Budget Sequesters: A Brief Review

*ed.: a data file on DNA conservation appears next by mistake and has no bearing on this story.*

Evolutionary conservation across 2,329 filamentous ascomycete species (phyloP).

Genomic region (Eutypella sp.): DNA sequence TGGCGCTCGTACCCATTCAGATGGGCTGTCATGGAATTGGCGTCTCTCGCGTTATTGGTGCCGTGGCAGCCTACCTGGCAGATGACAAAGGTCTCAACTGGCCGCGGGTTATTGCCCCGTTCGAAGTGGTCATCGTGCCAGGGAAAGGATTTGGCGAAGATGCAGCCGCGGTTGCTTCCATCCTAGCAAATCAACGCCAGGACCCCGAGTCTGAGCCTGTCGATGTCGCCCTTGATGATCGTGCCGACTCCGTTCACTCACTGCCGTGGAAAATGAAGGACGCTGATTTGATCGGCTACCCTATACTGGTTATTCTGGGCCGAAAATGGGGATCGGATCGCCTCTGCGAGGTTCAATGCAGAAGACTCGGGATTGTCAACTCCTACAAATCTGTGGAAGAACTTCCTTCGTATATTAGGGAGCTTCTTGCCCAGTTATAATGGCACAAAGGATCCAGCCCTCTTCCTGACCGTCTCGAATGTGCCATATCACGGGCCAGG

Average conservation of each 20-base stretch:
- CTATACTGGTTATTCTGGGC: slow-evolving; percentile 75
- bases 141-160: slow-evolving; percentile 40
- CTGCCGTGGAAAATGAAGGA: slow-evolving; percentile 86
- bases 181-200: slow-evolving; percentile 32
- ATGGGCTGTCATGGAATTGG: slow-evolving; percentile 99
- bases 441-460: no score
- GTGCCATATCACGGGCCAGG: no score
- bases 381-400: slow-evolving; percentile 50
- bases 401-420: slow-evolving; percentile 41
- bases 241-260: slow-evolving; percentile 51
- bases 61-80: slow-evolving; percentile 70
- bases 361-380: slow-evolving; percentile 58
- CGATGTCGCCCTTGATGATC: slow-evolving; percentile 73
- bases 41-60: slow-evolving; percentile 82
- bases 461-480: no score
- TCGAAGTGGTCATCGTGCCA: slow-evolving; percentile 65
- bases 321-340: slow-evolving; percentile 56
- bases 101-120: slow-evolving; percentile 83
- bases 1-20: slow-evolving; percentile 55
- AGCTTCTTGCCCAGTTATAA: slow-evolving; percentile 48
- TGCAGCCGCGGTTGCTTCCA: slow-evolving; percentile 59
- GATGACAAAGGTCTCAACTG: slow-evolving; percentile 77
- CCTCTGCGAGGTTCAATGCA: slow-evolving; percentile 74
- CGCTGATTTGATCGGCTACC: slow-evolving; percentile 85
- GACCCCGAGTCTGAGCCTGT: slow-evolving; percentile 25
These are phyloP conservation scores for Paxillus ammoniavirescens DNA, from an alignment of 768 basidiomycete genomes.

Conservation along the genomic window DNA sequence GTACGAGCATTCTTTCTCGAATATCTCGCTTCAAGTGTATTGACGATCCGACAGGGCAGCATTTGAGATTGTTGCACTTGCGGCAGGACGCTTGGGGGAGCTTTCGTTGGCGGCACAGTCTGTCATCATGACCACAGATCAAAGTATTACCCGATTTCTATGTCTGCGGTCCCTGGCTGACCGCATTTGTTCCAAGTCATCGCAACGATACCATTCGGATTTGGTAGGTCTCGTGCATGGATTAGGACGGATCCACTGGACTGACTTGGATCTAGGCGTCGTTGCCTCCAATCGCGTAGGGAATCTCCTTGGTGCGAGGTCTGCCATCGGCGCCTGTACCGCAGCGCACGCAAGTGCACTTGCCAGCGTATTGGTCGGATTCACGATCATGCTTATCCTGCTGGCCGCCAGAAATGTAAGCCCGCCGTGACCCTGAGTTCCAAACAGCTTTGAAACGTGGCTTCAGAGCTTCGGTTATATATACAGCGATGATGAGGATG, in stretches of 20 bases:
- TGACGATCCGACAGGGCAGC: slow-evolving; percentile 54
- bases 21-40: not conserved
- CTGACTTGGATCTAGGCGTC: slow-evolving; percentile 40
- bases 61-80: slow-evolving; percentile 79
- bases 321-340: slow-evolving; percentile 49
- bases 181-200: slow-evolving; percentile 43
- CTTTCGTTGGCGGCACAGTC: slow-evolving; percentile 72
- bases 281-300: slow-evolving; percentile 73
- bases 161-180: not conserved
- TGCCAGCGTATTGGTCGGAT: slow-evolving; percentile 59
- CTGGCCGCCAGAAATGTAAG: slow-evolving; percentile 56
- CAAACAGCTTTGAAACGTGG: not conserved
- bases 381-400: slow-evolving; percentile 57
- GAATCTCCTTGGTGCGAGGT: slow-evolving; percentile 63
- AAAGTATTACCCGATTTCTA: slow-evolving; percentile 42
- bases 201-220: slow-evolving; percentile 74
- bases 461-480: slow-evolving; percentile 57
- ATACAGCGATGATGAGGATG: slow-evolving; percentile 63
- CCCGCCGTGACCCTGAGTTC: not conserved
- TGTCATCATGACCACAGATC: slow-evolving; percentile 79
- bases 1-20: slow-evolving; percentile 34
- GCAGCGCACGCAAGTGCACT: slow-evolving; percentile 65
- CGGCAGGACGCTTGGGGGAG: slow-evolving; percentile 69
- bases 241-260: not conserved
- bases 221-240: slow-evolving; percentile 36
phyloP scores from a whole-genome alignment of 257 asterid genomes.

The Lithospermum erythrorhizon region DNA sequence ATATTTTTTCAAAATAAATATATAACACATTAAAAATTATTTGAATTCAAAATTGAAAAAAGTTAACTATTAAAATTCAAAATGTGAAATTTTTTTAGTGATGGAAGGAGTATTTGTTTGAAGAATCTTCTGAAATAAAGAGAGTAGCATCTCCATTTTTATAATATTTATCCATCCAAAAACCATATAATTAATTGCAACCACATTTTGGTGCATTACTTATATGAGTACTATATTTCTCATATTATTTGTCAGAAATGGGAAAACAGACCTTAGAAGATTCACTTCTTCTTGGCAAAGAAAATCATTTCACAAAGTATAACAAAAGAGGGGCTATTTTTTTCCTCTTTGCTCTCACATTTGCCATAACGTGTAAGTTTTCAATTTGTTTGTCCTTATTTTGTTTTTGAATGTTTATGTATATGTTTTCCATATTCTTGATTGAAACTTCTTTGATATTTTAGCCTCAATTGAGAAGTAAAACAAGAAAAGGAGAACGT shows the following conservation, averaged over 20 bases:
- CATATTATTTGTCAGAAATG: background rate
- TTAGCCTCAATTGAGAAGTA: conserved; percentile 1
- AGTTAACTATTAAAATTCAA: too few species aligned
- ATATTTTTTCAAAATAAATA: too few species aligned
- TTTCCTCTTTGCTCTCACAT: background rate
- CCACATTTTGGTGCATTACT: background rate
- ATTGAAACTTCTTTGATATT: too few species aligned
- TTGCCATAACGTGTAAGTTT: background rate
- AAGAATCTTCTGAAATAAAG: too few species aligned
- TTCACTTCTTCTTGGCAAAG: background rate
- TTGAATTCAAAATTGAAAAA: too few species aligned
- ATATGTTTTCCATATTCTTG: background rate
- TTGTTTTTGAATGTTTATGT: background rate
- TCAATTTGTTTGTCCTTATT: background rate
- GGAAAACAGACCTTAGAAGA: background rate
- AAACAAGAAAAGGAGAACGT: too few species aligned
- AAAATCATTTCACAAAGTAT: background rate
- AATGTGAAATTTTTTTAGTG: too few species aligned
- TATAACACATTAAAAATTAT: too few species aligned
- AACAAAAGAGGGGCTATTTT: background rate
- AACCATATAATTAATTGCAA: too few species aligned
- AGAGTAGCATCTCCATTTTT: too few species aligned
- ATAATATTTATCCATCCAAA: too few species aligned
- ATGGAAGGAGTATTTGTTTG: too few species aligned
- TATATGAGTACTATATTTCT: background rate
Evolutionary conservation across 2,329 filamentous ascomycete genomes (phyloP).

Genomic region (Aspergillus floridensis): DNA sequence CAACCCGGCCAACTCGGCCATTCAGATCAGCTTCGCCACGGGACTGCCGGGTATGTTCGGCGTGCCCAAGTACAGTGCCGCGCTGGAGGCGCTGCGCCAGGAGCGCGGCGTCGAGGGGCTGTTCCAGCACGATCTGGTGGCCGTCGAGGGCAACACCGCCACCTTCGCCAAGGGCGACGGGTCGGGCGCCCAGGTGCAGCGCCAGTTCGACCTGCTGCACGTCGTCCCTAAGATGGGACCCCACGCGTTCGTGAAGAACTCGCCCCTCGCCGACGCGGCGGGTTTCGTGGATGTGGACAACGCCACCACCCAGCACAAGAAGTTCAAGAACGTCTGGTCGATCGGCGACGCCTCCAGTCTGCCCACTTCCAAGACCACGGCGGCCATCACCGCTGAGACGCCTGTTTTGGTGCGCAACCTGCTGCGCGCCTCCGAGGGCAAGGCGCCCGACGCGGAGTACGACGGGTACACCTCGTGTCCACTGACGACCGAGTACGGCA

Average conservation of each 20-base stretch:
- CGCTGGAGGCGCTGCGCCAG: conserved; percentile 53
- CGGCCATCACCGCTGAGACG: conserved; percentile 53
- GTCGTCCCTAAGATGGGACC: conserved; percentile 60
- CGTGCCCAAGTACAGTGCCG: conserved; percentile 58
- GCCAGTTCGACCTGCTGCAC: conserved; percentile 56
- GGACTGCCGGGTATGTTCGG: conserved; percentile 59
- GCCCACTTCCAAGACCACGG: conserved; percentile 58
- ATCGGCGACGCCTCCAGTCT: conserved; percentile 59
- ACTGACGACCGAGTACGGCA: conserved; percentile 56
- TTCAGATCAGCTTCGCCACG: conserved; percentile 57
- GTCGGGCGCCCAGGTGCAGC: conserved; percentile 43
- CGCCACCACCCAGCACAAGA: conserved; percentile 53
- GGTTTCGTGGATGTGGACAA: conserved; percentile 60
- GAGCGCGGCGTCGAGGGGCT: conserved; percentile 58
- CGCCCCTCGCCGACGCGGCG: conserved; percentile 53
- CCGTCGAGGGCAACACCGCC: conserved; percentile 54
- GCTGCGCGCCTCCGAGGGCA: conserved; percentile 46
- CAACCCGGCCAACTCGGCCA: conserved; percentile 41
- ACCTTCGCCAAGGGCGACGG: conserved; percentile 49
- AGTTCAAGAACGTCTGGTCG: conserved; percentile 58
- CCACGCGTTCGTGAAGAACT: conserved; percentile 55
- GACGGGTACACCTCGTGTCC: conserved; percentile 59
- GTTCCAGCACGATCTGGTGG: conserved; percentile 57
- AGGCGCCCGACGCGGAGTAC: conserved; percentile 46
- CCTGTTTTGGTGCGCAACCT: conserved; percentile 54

Order Code RS20398 Updated March 8, 2004 CRS Report for Congress Received through the CRS Web Budget Sequesters: A Brief Review Robert Keith Specialist in American National Government Government and Finance Division Summary During the period encompassing FY1986-2002, the budgetary decisions of Congress and the President were guided in part by specific goals in statute enforced by a process known as sequestration. The statutory goals initially took the form of deficit targets, but later were changed to limits on discretionary spending (first effective for FY1991) and a “pay-as-you-go” requirement for direct spending and revenue legislation (first effective for FY1992). Five sequesters were triggered during years in which Congress and the President did not adhere to these statutory goals, three under the deficit targets and two under the discretionary spending limits. No sequester occurred, however, after FY1991. In many of the years since FY1991, Congress and the President were able to avoid a sequester by ensuring that it did not enact spending or revenue legislation in violation of the statutory goals. At times, Congress and the President had to take advantage of flexibility in the procedures, such as the ability to designate certain spending as “emergency requirements,” in order to achieve this outcome. In other instances, however, Congress and the President prevented a sequester that otherwise would have occurred by enacting into law provisions that intervened in the normal operation of the process. This report will not be updated. The Balanced Budget and Emergency Deficit Control Act of 1985 set forth deficit targets leading to a balanced budget and established the sequestration process as the means of enforcing them. The Budget Enforcement Act (BEA) of 1990 amended the 1985 act to effectively replace the deficit targets with two new enforcement mechanisms—limits on discretionary spending (i.e., spending controlled through the annual appropriations process) and a “pay-as-you go” (PAYGO) requirement applicable to legislation affecting direct spending (i.e., spending controlled outside of the annual appropriations process) and revenues. Procedures under the BEA of 1990 were revised and extended, affecting legislation enacted through FY2002, by several laws, including the Omnibus Budget Reconciliation Act of 1993, the Budget Enforcement Act of 1997, and the Transportation Equity Act for the 21st Century (TEA-21), among others. Congressional Research Service ˜ The Library of Congress CRS-2 Sequestration involved automatic, largely across-the-board spending reductions to bring projected budget levels in line with the statutory goals.1 Any sequester under the discretionary spending limits, the PAYGO requirement, or both would have been triggered by a report issued by the director of the Office of Management and Budget (OMB) within 15 days after the end of a congressional session. If the OMB director’s report indicated that spending cuts must be made, then the President was required to issue a sequestration order immediately, directing that the necessary cuts be made in strict conformity with the OMB director’s report. In the case of discretionary spending, a further sequester for a fiscal year would have occurred during the following session (through June 30) if the enactment of a supplemental appropriations act caused a breach of the limits. The enactment of such a measure on or after July 1 would not have caused a sequester; instead, the applicable discretionary spending limits for the following fiscal year would have been reduced by the requisite amounts. Under sequestration tied to the deficit targets, half of the required outlay savings were to be achieved by cuts in defense programs and the other half by cuts in domestic programs. Sequestration keyed to the discretionary spending limits applied to different categories of discretionary spending (e.g., defense/international/domestic or defense/nondefense), which varied over time. Sequestration under the PAYGO requirement applied first to selected programs that were covered under “special rules,” such as a 4% limit on Medicare cuts; any further PAYGO savings were to be achieved by uniform reductions in the remaining nonexempt programs. Except for programs covered by PAYGO “special rules,” all reductions made under a sequester had to comply with the “uniform reduction percentage” applicable to each category. The reduction percentage would have been applied uniformly to all appropriations and budget accounts within the category, and the reductions also would have had to be extended uniformly to all of the programs, projects, and activities within each account. The uniform reduction percentage could have varied from one category to another. During the period that sequestration was in effect, beginning with FY1986, sequesters were triggered five times (see Table 1). The first three sequesters occurred when deficit targets were in effect and the other two occurred in the first year that the discretionary spending limits and PAYGO requirement were in effect. The deficit targets were in effect from FY1986-1990. Initial outlay savings associated with the three deficit target sequesters were substantial: $11.7 billion for FY1986; $20.0 billion for FY1988; and $16.1 billion for FY1990. The uniform reduction percentages ranged from 4.3% to 10.5%. Except for FY1986, these savings subsequently were rescinded by a budget agreement (FY1988) or were reduced by a later law (to $4.55 billion for FY1990). Notwithstanding the implementation of a sequester for each of these three fiscal years, the deficit targets proved to be ineffective on the whole. The actual deficit for each of these years exceeded the applicable target by an average of about $60 billion. 1 For additional information on the sequestration process, see CRS Report RL31137, Sequestration Procedures Under the 1985 Balanced Budget Act, by Robert Keith. CRS-3 During the remaining years, covering FY1991-2002, sequestration applied to the enforcement of the discretionary spending limits and PAYGO requirement. Although the PAYGO requirement applied to legislation enacted by the end of FY2002, it also applied to the out-year effects of such legislation through FY2006. Two sequesters under the discretionary spending limits occurred for FY1991. A drafting error in the Foreign Operations Appropriations Act for FY1991 triggered a sequester initially expected to yield $191 million in outlay savings, but the drafting error was corrected in later legislation and the savings were canceled. A supplemental appropriations act for FY1991 inadvertently caused a small breach, leading to an acrossthe-board cut in domestic spending of 13 ten-thousandths of one percent ($13 for every one million dollars in an account) that yielded $1.4 million in outlay savings. No sequesters under the discretionary spending limits occurred after FY1991, although Congress and the President had to enact special legislation to avoid problems for FY2000-2002.2 No PAYGO sequester ever occurred, but Congress and the President also had to enact special legislation to prevent PAYGO sequesters in recent years. Finally, P.L. 107-312, enacted on December 2, 2002, effectively terminated the PAYGO requirement for the out-years (FY2003-2006), thereby preventing sequesters for each of the four years.3 2 For a discussion of actions taken to avoid sequesters during this period, see CRS Report RL31155, Techniques for Preventing a Budget Sequester, by Robert Keith. 3 The legislative history and impact of P.L. 107-312 is discussed in CRS Report RS21378, Termination of the “Pay-As-You-Go” (PAYGO) Requirement for FY2003 and Later Years, by Robert Keith. CRS-4 Table 1. Summary of Sequesters: FY1986-2006 (outlays in billions of dollars) Fiscal year Congress/ session Initial outlay savings Uniform reduction percentages Subsequent outcome Enforcement of deficit targets 1986 99/2 11.7 4.9% defense; 4.3% nondefense Full savings achieved. a 1987 99/2 None — [No sequester was required] 1988 100/1 20.0 10.5%defense; 8.5% nondefense Reductions superseded by budget agreement.b 1989 100/2 None — [No sequester was required] 1990 101/1 16.1 4.3% defense; 5.3% nondefense Reduced to $4.55 billion by subsequent law.c Enforcement of discretionary spending limits and PAYGO requirement 1.9% international; 0.0013% domestic Reduced to $0.0014 billion by subsequent law.d None — No sequesters occurred for these years, but in several instances Congress and the President enacted legislation preventing a sequester under the discretionary limits and the PAYGO requirement.e None — Although the discretionary spending limits had expired at the end of FY2002, the PAYGO requirement remained in effect for the out-year impact for FY2003-2006 of legislation enacted by the end of FY2002. The PAYGO requirement effectively was terminated by P.L. 107-312, which set the balances on the PAYGO scorecard for FY2003-2006 to zero. By this action, Congress and the President prevented PAYGO sequesters for this years.f 1991 101/2 0.2 1992 through 2002 102/1 through 107/1 2003 through 2006 107/2 through 109/1 CRS-5 a Outlay reductions under the FY1986 sequester were limited by the 1985 Balanced Budget Act to this amount. b The FY1988 sequester was in effect from October 20 until December 22, 1987, when legislation implementing a budget summit agreement of November 20 was enacted. Outlay reductions of $20.0 billion were expected to occur had the sequester been in effect for the full fiscal year. c The required outlay reduction of $16.1 billion was reduced to $5.75 billion by Section 11002 of the Omnibus Budget Reconciliation Act of 1989 and a new sequestration order, consistent with the lower amount, was issued. CBO estimated that the application of the “crediting rule” under Section 252(f) of the 1985 Balanced Budget Act would reduce the savings from $5.75 billion to $4.55 billion. d Two sequesters under the discretionary spending limits occurred for FY1991. On November 9, 1990, $395 million in budget authority was sequestered in the international category, leading to estimated outlay savings of $191 million; the sequester was rescinded on April 10, 1991, by Section 401 of P.L. 102-27, a supplemental appropriations act. On April 25, 1991, $2.4 million in budget authority was sequestered in the domestic category, leading to estimated outlay savings of $1.4 million. e For a discussion of actions taken to avoid sequesters during this period, see CRS Report RL31155, Techniques for Preventing a Budget Sequester, by Robert Keith. f The legislative history and impact of P.L. 107-312 is discussed in CRS Report RS21378, Termination of the “Pay-As-You-Go” (PAYGO) Requirement for FY2003 and Later Years, by Robert Keith.